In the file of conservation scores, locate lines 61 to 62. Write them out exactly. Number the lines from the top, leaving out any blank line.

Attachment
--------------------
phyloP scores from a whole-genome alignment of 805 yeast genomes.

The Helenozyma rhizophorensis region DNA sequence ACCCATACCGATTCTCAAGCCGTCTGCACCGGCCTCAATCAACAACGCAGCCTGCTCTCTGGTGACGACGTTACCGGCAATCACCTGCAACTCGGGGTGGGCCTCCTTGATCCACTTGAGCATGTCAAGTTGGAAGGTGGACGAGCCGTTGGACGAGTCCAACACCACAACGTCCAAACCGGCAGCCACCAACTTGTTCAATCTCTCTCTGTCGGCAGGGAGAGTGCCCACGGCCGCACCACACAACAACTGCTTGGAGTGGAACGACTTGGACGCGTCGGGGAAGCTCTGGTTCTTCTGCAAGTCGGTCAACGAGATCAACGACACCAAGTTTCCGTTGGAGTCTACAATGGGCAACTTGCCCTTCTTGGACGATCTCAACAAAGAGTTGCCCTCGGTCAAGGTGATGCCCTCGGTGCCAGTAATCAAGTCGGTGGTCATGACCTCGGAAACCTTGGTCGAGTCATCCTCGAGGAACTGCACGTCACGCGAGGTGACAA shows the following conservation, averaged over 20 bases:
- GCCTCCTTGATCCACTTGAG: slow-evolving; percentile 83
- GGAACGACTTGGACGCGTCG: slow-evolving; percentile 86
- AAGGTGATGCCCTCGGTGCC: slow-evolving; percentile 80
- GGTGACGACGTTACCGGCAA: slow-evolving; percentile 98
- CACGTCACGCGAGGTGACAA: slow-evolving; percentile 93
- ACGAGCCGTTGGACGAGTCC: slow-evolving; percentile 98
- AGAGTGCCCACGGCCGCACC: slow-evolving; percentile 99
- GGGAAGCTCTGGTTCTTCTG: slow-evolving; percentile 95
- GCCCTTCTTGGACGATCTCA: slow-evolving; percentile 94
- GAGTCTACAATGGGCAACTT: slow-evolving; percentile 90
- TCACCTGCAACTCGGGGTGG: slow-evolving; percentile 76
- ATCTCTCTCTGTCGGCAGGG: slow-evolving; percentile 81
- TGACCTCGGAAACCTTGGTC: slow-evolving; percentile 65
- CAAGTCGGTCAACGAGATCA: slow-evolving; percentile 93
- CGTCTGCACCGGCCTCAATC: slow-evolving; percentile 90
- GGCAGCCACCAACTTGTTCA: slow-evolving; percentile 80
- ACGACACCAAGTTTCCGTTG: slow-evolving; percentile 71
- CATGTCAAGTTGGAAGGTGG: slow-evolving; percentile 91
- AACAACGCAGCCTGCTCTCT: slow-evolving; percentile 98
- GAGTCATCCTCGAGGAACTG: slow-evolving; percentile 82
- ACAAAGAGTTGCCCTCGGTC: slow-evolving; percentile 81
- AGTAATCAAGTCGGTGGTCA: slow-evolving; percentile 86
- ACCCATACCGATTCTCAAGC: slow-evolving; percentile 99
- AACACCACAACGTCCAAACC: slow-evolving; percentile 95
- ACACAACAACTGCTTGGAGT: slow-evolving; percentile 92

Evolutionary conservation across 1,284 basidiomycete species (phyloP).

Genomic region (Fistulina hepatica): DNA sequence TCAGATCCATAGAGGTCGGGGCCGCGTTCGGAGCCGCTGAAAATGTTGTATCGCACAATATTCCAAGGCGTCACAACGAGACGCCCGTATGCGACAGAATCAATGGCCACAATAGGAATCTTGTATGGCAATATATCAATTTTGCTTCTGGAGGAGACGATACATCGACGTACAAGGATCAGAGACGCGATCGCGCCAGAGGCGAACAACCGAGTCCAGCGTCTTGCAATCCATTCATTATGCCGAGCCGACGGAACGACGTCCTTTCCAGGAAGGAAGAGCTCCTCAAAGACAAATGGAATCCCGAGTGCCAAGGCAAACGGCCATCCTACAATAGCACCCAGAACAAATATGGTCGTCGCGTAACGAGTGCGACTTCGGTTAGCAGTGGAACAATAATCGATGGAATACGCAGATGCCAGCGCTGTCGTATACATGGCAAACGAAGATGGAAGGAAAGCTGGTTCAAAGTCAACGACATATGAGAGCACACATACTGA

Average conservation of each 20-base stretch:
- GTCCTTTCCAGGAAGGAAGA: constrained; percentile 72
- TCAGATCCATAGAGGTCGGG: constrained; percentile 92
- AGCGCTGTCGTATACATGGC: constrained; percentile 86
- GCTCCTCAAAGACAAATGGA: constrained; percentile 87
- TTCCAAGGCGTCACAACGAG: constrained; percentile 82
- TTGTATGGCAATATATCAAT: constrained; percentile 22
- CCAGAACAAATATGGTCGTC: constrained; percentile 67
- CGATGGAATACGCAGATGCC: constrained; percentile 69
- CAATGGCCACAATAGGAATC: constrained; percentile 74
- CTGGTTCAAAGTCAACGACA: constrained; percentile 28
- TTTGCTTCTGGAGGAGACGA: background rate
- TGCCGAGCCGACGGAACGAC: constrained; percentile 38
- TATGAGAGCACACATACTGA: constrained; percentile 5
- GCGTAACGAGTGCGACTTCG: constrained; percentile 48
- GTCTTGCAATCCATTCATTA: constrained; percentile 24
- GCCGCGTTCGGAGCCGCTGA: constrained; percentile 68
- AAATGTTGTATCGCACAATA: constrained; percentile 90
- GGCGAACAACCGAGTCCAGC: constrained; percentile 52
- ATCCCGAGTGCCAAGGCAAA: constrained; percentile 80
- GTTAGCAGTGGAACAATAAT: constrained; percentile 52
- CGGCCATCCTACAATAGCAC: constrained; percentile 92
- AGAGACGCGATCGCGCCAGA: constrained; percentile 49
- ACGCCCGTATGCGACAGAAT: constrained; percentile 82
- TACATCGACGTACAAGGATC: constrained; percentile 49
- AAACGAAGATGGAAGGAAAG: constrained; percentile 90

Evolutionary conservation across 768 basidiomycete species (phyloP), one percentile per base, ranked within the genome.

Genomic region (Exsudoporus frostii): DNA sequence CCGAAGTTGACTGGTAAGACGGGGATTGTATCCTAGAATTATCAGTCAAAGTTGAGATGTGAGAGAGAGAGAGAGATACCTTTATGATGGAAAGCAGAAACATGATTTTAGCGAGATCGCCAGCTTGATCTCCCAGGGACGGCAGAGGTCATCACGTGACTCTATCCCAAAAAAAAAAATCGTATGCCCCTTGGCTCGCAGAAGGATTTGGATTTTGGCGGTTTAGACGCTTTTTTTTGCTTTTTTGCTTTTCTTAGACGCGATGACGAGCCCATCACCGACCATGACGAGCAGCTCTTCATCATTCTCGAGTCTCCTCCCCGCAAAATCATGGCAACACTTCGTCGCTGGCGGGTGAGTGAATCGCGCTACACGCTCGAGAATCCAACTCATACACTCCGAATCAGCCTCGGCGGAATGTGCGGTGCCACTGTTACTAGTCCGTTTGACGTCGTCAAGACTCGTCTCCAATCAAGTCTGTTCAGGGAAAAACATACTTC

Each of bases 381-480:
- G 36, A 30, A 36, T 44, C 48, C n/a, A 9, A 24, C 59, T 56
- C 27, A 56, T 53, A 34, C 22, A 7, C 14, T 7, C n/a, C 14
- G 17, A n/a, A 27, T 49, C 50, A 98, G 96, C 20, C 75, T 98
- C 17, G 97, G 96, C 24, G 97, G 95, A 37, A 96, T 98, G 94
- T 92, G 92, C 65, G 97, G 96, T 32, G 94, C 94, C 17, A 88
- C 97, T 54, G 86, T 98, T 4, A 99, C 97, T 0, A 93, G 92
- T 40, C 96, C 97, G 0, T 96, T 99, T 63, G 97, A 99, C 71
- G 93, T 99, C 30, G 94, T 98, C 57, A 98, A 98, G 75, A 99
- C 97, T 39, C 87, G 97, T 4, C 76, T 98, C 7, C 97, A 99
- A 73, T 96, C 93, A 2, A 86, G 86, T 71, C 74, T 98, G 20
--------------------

- G 17, A n/a, A 27, T 49, C 50, A 98, G 96, C 20, C 75, T 98
- C 17, G 97, G 96, C 24, G 97, G 95, A 37, A 96, T 98, G 94